Remember those “silhouette” iPod ads from over a decade ago, showing young, hip people having a better time than you while decked out in all-white Apple gear? Remember how popular they were, and how many parodies they inspired?
Those ads worked so well for Apple because they promoted the all-important idea that the iPod wasn’t a gadget – it was a lifestyle. You, too, can have as good a time as these earbud-wearing hipsters!
It laid the groundwork for Apple’s further ad campaigns, like the famous “Get a Mac” ads, with the younger, ostensibly cooler Justin Long playing the Mac against John Hodgman’s older, nerdier PC. Or the first wave of iPhone commercials in 2007, which featured young creatives talking about how the new phone let them express themselves.
The coded subtext of every Apple ad is that your life is maybe not being lived to the fullest without an Apple gadget. It works very well, and it’s a big driver of Apple’s position as manufacturers of the phone, laptop, watch, and tablet you need to own if you want to be a part of the elusive in-crowd.
- Steve Kovach
It’s a position that Apple has paid dearly to attain: In 2015 alone, Apple spent $1.8 billion on advertising, which was 50% over 2014. Indeed, Apple’s ad spend has been on a pretty steady rise since the iPhone’s introduction in 2007.
Now, with the introduction of the iPhone 7, it looks like Apple’s massive investments in marketing and branding are paying off, with a new model of phone that actually removes a key functionality, while delivering only incremental updates – and that will likely still sell like crazy, regardless.
It’s easy when you’re the best
From the time it launched in 2007, the iPhone quickly established itself as the best, most premium phone on the market. The BlackBerry was fine if you were a square; the first wave of Android phones were highly unpolished compared to the details-driven iPhone.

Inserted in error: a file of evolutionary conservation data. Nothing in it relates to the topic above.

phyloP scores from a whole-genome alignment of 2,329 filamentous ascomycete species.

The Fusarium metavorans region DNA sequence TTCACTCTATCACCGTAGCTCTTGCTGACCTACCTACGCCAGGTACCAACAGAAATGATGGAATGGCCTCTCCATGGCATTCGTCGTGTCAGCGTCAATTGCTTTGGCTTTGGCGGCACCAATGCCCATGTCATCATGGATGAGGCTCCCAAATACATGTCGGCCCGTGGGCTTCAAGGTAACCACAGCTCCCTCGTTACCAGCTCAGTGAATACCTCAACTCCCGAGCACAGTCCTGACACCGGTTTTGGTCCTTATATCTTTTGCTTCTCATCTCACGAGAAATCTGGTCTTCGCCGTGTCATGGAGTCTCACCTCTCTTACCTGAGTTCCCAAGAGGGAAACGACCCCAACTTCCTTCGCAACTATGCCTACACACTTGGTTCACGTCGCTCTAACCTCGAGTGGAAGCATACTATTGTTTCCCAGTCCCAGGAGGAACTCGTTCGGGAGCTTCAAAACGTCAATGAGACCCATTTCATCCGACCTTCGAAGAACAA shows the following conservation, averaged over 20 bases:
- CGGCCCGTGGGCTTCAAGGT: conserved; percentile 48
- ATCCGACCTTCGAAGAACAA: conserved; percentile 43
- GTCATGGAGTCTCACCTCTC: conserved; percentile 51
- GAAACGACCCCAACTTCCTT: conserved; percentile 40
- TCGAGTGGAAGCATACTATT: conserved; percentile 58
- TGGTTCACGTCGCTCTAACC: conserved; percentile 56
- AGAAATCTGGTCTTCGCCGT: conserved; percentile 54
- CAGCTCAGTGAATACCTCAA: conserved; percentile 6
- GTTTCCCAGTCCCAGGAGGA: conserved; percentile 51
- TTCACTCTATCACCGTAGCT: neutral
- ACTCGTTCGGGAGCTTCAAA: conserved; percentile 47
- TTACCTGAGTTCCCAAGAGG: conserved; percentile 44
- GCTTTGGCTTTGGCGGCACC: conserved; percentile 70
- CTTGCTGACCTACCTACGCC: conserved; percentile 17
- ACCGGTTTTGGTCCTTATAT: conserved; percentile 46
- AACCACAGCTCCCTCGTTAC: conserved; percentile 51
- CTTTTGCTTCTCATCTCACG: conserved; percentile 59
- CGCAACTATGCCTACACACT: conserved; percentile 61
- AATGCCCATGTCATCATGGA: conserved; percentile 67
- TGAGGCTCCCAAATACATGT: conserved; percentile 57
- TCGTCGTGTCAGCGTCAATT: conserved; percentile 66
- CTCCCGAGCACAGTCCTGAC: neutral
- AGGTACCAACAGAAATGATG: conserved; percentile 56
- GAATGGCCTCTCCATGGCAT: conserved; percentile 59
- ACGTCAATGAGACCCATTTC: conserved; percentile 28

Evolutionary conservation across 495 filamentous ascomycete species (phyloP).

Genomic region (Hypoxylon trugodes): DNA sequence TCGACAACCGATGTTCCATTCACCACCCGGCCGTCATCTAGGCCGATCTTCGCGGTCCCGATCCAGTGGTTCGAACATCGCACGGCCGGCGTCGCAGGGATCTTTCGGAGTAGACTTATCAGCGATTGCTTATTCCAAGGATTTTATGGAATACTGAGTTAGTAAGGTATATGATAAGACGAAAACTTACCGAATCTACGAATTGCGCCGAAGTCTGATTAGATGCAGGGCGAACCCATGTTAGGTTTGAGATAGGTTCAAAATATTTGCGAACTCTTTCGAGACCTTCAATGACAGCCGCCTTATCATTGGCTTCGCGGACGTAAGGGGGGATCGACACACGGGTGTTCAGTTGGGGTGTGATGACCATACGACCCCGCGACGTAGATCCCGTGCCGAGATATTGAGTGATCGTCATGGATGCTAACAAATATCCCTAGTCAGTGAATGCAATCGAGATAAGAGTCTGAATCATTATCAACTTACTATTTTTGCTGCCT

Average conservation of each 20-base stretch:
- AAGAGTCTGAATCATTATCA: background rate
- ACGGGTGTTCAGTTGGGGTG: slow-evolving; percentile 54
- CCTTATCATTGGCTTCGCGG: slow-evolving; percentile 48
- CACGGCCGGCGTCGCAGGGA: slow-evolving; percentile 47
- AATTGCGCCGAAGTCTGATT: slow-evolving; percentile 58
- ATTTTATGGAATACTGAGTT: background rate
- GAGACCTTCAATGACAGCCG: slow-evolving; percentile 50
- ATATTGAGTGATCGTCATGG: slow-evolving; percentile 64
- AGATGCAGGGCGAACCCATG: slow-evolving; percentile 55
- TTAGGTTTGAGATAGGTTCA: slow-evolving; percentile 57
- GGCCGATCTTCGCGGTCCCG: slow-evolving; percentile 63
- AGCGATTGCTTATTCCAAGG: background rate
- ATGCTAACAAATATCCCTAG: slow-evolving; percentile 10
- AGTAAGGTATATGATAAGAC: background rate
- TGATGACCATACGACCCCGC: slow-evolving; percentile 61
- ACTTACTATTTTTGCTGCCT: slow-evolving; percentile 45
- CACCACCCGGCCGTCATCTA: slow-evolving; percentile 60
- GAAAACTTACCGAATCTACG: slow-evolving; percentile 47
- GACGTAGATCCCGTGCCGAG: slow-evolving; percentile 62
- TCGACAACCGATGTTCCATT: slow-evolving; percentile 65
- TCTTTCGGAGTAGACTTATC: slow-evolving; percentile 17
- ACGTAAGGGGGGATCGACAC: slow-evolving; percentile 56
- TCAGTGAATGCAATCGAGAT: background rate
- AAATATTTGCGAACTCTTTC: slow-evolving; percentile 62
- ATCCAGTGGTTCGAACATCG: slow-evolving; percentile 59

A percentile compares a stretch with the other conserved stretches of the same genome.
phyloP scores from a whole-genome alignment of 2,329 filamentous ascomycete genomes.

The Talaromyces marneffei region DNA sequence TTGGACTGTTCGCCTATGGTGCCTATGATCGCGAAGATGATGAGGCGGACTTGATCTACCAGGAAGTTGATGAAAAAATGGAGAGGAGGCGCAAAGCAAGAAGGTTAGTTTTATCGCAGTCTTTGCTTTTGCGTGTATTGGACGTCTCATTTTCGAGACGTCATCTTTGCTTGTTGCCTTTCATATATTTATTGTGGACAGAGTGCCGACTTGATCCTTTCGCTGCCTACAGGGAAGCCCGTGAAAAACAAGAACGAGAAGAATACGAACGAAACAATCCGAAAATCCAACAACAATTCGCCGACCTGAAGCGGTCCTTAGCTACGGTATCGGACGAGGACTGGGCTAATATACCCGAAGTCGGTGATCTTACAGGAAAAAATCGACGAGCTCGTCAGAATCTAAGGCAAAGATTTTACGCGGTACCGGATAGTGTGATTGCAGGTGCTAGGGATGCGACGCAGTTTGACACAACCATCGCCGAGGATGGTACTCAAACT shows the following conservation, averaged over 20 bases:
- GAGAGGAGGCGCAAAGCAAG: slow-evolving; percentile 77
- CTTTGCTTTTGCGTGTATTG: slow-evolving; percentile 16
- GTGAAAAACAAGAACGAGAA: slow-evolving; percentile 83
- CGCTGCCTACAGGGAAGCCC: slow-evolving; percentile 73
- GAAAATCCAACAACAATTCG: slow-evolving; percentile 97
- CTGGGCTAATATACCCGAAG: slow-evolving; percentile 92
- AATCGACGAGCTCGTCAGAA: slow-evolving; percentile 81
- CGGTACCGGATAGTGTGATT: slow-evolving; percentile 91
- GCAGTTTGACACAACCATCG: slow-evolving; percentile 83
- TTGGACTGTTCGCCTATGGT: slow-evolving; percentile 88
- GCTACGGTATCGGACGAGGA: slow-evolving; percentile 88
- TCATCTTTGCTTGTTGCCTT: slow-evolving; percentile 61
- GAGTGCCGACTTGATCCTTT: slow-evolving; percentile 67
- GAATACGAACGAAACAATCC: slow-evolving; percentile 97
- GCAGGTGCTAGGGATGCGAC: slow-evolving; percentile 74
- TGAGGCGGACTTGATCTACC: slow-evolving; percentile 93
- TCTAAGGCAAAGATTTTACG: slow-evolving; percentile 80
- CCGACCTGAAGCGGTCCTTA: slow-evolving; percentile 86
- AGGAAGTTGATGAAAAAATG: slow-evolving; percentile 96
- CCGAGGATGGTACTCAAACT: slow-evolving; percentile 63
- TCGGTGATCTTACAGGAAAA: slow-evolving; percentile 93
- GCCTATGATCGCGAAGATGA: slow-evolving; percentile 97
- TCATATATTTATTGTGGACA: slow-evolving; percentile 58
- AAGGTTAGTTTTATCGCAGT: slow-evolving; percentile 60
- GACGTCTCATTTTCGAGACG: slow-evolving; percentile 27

It’s always been the coolest. Actors, musicians, and other tastemakers use the iPhone, and will even shell out for fancy cases and luxury accessories. Among private citizens, using the iPhone is a signal of status and ability to pay for the best, the same way that a nice suit or expensive BMW shows that you mean business.
- Getty Images/Mike Coppola
Maintaining its position as a status symbol hasn’t always been easy for Apple: Competitors, namely Samsung, have drastically upped their game in both product design and marketing, keeping Apple well on its toes as it both builds and promotes new iPhone models.
But for the most part, the iPhone is an easy sell. Each new iPhone has always been the best phone in the year it’s released, or at least a viable contender for that title. And Apple’s ongoing ad blitz reassures people that the newest iPhone will only improve their lifestyle.
It’s created a pleasant cycle of people excited to upgrade because they know Apple will provide them only the best, supported by advertising that tells them that this is so.
It’s worked out well for Apple so far, leading it to becoming the most valuable company in the world. Now, it’s taking control of that cycle like never before.
If you take Apple at face value, removing the headphone jack from the iPhone 7 is a move designed to usher in a huge industry shift towards wireless headphones. They call it “courage.”
If you’re more cynical, like me, you can see it as an attempt to take control of the lucrative headphones market by rendering all existing wired units obsolete. That is, unless you use an unsightly and easy-to-lose dongle. But dongles aren’t cool, and the iPhone is all about cool.
No matter how you look at it, iPhone 7 owners are going to be buying a phone that will, more likely than not, result in them having to buy lots of new accessories, including but not limited to a $40 adapter that lets you charge and listen to music at the same time, and/or Apple’s new $159 AirPod wireless earbuds.
Apple isn’t the first manufacturer to remove the headphone jack from their phones: LeEco and Motorola have both released Android devices without them. But those are relative blips against the many other top-tier Android phones out there, notably the Samsung Galaxy S7 and its larger cousin, the S7 Note.
That lack of a headphone jack is going to give a lot of people pause. But because Apple has spent the better part of a decade building trust with its core customers that the new iPhone is always the best phone available, more people are going to take the leap than I think some industry-watchers are prepared for.
It’s good news for Apple, in terms of both iPhone sales and the long-term viability of its Beats headphones business. That ongoing push to keep customers upgrading their iPhones and spending more in accessories per unit is important for Apple, as the overall smartphone industry starts to flatten out.
That said, whether iPhone customers still feel like they’re getting the most premium phone available after the iPhone 7 comes out remains to be seen. Marketing is great for earning the benefit of the doubt. In a world flooded with smartphone options, the onus is still on Apple to deliver the best product possible.